How to Receive a Present. Receive a present in the spirit in which it is given and with a quiet expression of thanks. On the other hand, never, when what you have given is admired, spoil the effect by saying it is of no value, or worse still, that you have no use for it, have others, or anything of that kind. Simply remark that you are gratified at finding it has given pleasure.

Refusing a Gift. Never refuse a gift if offered in kindness unless the circumstances are such that you cannot with propriety or consistency receive it. Neither in receiving a present make such comments as ‘I am ashamed to rob you;’ ‘I am sure I ought not to take it,’ which seems to indicate that your friend cannot afford to make the gift.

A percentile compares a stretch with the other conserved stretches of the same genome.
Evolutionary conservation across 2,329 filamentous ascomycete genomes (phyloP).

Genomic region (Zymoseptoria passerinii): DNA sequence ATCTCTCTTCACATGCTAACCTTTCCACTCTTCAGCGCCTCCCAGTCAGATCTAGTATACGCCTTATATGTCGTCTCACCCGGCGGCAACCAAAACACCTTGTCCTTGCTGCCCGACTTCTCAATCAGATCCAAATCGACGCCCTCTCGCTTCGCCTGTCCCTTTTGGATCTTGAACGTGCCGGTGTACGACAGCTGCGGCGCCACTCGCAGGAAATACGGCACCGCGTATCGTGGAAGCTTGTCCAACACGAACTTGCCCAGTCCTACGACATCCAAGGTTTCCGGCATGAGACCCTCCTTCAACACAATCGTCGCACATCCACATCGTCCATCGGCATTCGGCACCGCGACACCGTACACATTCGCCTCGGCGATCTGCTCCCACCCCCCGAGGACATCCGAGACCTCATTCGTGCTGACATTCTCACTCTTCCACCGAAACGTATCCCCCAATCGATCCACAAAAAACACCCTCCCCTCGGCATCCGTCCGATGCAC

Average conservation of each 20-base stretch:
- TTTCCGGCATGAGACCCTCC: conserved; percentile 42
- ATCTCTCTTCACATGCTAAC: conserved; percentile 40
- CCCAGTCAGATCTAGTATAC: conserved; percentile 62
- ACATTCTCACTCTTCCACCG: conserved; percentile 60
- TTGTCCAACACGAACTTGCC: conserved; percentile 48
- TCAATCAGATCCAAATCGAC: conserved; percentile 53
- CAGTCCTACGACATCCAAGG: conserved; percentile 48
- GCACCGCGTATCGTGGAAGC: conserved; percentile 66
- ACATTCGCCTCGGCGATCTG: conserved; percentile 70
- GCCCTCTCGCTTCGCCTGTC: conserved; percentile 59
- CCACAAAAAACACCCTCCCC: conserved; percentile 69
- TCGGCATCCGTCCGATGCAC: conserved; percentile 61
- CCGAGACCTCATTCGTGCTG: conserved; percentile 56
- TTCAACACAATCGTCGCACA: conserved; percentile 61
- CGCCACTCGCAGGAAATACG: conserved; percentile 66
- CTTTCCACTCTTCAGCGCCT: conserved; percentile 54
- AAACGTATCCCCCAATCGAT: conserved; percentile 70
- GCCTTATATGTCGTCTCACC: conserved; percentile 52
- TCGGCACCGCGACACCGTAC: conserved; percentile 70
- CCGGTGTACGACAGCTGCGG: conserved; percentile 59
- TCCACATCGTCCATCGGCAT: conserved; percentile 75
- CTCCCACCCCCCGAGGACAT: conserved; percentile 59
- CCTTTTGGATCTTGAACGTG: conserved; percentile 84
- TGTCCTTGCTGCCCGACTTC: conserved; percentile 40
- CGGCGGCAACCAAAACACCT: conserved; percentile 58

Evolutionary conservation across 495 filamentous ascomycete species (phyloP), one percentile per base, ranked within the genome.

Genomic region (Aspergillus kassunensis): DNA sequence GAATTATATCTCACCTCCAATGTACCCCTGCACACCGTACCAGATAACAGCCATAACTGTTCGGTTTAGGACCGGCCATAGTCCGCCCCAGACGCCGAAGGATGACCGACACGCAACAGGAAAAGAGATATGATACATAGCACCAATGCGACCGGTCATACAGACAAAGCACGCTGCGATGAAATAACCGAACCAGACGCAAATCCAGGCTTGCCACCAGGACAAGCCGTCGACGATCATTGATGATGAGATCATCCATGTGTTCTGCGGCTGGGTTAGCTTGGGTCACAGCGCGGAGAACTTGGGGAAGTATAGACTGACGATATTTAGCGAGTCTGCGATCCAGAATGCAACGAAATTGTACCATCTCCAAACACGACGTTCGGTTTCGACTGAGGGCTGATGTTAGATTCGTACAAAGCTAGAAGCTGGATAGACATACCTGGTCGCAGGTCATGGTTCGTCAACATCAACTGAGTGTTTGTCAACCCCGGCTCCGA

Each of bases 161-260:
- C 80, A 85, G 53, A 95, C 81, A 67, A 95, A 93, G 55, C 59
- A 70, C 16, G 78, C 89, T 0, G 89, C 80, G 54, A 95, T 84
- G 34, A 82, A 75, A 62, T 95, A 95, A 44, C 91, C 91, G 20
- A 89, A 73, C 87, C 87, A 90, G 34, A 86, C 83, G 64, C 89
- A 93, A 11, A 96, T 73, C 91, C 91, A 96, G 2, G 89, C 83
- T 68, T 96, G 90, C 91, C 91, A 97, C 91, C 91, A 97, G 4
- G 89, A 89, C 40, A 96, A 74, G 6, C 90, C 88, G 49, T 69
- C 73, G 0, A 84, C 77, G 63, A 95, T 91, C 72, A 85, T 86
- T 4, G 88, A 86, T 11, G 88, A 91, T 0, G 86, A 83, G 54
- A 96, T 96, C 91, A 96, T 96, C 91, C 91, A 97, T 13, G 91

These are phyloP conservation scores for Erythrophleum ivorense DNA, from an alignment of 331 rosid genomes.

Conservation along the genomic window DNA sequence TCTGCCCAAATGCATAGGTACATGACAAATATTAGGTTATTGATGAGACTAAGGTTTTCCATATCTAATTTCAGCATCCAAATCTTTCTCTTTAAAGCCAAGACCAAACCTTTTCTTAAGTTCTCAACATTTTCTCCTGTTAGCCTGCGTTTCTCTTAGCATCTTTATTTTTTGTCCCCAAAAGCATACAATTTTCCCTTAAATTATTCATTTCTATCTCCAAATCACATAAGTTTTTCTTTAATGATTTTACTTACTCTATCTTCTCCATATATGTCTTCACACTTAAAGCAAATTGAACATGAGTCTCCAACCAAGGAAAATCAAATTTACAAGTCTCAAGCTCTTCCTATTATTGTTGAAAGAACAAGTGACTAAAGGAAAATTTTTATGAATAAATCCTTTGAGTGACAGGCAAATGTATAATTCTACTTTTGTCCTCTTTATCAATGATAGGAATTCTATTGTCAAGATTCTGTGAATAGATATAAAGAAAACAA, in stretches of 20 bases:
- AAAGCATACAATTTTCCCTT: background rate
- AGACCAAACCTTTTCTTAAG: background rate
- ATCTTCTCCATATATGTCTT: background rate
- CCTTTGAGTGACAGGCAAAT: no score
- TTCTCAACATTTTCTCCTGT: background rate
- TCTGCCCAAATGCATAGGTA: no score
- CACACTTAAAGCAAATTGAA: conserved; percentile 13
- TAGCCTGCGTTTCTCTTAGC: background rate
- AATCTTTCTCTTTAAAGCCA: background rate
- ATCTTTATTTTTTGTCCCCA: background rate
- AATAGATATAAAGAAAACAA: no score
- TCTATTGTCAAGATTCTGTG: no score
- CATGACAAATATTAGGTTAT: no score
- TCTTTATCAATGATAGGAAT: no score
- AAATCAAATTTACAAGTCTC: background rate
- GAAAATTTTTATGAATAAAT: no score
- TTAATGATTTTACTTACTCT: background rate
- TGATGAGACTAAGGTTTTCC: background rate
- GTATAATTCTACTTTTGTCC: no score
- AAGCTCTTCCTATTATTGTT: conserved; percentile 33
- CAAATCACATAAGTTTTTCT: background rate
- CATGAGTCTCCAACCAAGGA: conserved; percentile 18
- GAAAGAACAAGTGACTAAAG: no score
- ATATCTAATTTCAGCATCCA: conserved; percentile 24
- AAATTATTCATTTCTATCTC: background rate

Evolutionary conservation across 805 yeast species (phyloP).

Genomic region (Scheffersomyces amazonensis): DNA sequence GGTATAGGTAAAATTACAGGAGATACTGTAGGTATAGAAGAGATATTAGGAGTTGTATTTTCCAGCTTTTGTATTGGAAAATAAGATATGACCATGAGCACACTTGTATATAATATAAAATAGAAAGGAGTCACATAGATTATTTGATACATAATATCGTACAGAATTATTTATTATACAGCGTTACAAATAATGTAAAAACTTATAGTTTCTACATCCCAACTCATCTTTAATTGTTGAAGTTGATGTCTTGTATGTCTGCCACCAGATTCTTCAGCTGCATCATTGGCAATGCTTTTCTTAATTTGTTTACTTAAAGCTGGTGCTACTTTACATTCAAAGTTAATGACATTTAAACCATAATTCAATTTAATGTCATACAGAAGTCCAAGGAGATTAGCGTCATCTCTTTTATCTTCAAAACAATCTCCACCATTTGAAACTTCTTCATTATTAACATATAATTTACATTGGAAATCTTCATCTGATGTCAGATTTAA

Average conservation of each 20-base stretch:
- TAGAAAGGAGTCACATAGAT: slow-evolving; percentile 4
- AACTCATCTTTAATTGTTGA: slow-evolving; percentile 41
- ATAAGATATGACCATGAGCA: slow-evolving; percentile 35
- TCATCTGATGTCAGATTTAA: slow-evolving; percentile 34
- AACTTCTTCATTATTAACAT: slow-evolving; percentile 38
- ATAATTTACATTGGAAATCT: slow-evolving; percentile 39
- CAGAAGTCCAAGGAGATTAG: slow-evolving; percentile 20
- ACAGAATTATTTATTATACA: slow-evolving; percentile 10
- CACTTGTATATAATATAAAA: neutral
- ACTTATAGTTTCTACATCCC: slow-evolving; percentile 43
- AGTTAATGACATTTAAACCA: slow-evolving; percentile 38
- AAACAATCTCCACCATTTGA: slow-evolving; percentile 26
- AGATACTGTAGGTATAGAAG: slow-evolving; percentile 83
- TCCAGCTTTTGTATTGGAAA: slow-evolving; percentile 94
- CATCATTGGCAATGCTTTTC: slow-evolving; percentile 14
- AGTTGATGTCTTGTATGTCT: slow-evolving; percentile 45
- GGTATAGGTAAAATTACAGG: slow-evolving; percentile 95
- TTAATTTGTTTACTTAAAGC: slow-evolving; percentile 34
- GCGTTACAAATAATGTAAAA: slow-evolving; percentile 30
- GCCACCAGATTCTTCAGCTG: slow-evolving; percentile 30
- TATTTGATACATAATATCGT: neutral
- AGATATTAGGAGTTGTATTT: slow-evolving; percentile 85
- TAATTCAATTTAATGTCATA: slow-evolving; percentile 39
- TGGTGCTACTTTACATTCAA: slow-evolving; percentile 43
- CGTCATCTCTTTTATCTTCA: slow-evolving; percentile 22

Value of Presents. In the eyes of persons of delicacy, presents are of no worth, except from the manner in which they are bestowed; strive then to gain them this value.

Source: Ruth, John A. Decorum: A Practical Treatise on Etiquette and Dress of the Best American Society. New York: Union Publishing House, 1880.
~ pp. 219, 220-221 ~

Miss Abigail’s (timeless) Holiday Gift Ideas, Vol. VI

Sunday, August 22nd, 2010

Happy Holidays, everybody! Welcome to the sixth edition of Miss Abigail’s Gift Ideas. Having trouble finding that perfect present? Never fear, I’m here to help with your last minute shopping. There’s something here for the whole family! Now onto the presentation:

What mother doesn’t love a new vacuum? I’m sure the local department store is having a sale on this exciting new model. Run out and grab one today. (1965)

mom's vacuum